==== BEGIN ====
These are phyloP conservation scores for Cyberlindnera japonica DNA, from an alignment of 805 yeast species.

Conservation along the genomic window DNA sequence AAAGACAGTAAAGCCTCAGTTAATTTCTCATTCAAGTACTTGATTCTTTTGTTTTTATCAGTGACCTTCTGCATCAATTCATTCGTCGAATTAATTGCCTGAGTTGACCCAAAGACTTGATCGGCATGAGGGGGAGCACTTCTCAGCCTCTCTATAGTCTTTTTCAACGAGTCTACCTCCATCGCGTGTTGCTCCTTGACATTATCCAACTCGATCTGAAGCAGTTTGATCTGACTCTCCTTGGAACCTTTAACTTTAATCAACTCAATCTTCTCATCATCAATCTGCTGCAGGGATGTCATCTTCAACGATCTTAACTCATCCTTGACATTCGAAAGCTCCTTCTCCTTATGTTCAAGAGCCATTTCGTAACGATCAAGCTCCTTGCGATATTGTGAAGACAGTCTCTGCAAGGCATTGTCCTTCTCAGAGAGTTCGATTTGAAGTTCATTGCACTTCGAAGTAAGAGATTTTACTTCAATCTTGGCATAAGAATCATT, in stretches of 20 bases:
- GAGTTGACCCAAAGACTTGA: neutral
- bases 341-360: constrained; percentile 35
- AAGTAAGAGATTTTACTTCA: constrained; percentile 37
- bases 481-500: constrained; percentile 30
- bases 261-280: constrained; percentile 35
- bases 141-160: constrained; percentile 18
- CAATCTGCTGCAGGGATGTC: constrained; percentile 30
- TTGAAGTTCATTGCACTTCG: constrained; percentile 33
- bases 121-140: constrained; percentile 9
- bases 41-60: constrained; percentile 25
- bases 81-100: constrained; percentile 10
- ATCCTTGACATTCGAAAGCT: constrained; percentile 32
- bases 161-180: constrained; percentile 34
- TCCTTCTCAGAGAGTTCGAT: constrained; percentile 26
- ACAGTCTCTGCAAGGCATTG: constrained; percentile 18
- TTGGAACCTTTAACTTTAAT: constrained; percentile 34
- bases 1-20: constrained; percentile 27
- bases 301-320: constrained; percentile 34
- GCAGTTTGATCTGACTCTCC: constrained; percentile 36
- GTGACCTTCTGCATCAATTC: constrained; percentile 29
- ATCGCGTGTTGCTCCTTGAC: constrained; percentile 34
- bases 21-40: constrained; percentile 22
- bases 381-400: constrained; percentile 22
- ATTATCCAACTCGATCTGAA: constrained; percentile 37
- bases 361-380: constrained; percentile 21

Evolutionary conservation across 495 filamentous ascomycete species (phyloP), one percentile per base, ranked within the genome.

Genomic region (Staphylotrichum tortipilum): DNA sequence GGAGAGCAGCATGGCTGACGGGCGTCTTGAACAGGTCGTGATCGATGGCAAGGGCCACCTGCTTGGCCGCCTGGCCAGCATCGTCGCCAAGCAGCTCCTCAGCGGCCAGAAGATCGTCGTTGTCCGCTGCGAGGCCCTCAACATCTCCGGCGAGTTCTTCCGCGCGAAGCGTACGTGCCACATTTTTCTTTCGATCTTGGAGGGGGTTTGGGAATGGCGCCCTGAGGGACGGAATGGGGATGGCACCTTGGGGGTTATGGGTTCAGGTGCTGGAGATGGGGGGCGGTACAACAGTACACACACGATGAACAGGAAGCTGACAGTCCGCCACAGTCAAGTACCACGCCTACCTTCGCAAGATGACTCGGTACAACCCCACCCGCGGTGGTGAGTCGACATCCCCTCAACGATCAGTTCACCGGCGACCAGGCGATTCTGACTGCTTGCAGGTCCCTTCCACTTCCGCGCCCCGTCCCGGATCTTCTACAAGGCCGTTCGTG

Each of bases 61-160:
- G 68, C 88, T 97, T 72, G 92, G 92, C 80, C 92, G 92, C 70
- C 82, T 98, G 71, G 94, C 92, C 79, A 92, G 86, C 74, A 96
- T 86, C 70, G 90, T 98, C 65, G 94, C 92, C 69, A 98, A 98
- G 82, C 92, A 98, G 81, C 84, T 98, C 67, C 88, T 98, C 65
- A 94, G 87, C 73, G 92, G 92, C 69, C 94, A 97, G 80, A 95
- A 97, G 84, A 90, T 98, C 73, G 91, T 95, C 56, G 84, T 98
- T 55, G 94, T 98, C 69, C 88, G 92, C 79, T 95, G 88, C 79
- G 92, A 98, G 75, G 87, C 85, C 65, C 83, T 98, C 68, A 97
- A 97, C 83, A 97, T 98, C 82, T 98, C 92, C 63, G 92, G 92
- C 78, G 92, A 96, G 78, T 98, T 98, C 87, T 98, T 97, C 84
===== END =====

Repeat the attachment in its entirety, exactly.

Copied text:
These are phyloP conservation scores for Cyberlindnera japonica DNA, from an alignment of 805 yeast species.

Conservation along the genomic window DNA sequence AAAGACAGTAAAGCCTCAGTTAATTTCTCATTCAAGTACTTGATTCTTTTGTTTTTATCAGTGACCTTCTGCATCAATTCATTCGTCGAATTAATTGCCTGAGTTGACCCAAAGACTTGATCGGCATGAGGGGGAGCACTTCTCAGCCTCTCTATAGTCTTTTTCAACGAGTCTACCTCCATCGCGTGTTGCTCCTTGACATTATCCAACTCGATCTGAAGCAGTTTGATCTGACTCTCCTTGGAACCTTTAACTTTAATCAACTCAATCTTCTCATCATCAATCTGCTGCAGGGATGTCATCTTCAACGATCTTAACTCATCCTTGACATTCGAAAGCTCCTTCTCCTTATGTTCAAGAGCCATTTCGTAACGATCAAGCTCCTTGCGATATTGTGAAGACAGTCTCTGCAAGGCATTGTCCTTCTCAGAGAGTTCGATTTGAAGTTCATTGCACTTCGAAGTAAGAGATTTTACTTCAATCTTGGCATAAGAATCATT, in stretches of 20 bases:
- GAGTTGACCCAAAGACTTGA: neutral
- bases 341-360: constrained; percentile 35
- AAGTAAGAGATTTTACTTCA: constrained; percentile 37
- bases 481-500: constrained; percentile 30
- bases 261-280: constrained; percentile 35
- bases 141-160: constrained; percentile 18
- CAATCTGCTGCAGGGATGTC: constrained; percentile 30
- TTGAAGTTCATTGCACTTCG: constrained; percentile 33
- bases 121-140: constrained; percentile 9
- bases 41-60: constrained; percentile 25
- bases 81-100: constrained; percentile 10
- ATCCTTGACATTCGAAAGCT: constrained; percentile 32
- bases 161-180: constrained; percentile 34
- TCCTTCTCAGAGAGTTCGAT: constrained; percentile 26
- ACAGTCTCTGCAAGGCATTG: constrained; percentile 18
- TTGGAACCTTTAACTTTAAT: constrained; percentile 34
- bases 1-20: constrained; percentile 27
- bases 301-320: constrained; percentile 34
- GCAGTTTGATCTGACTCTCC: constrained; percentile 36
- GTGACCTTCTGCATCAATTC: constrained; percentile 29
- ATCGCGTGTTGCTCCTTGAC: constrained; percentile 34
- bases 21-40: constrained; percentile 22
- bases 381-400: constrained; percentile 22
- ATTATCCAACTCGATCTGAA: constrained; percentile 37
- bases 361-380: constrained; percentile 21

Evolutionary conservation across 495 filamentous ascomycete species (phyloP), one percentile per base, ranked within the genome.

Genomic region (Staphylotrichum tortipilum): DNA sequence GGAGAGCAGCATGGCTGACGGGCGTCTTGAACAGGTCGTGATCGATGGCAAGGGCCACCTGCTTGGCCGCCTGGCCAGCATCGTCGCCAAGCAGCTCCTCAGCGGCCAGAAGATCGTCGTTGTCCGCTGCGAGGCCCTCAACATCTCCGGCGAGTTCTTCCGCGCGAAGCGTACGTGCCACATTTTTCTTTCGATCTTGGAGGGGGTTTGGGAATGGCGCCCTGAGGGACGGAATGGGGATGGCACCTTGGGGGTTATGGGTTCAGGTGCTGGAGATGGGGGGCGGTACAACAGTACACACACGATGAACAGGAAGCTGACAGTCCGCCACAGTCAAGTACCACGCCTACCTTCGCAAGATGACTCGGTACAACCCCACCCGCGGTGGTGAGTCGACATCCCCTCAACGATCAGTTCACCGGCGACCAGGCGATTCTGACTGCTTGCAGGTCCCTTCCACTTCCGCGCCCCGTCCCGGATCTTCTACAAGGCCGTTCGTG

Each of bases 61-160:
- G 68, C 88, T 97, T 72, G 92, G 92, C 80, C 92, G 92, C 70
- C 82, T 98, G 71, G 94, C 92, C 79, A 92, G 86, C 74, A 96
- T 86, C 70, G 90, T 98, C 65, G 94, C 92, C 69, A 98, A 98
- G 82, C 92, A 98, G 81, C 84, T 98, C 67, C 88, T 98, C 65
- A 94, G 87, C 73, G 92, G 92, C 69, C 94, A 97, G 80, A 95
- A 97, G 84, A 90, T 98, C 73, G 91, T 95, C 56, G 84, T 98
- T 55, G 94, T 98, C 69, C 88, G 92, C 79, T 95, G 88, C 79
- G 92, A 98, G 75, G 87, C 85, C 65, C 83, T 98, C 68, A 97
- A 97, C 83, A 97, T 98, C 82, T 98, C 92, C 63, G 92, G 92
- C 78, G 92, A 96, G 78, T 98, T 98, C 87, T 98, T 97, C 84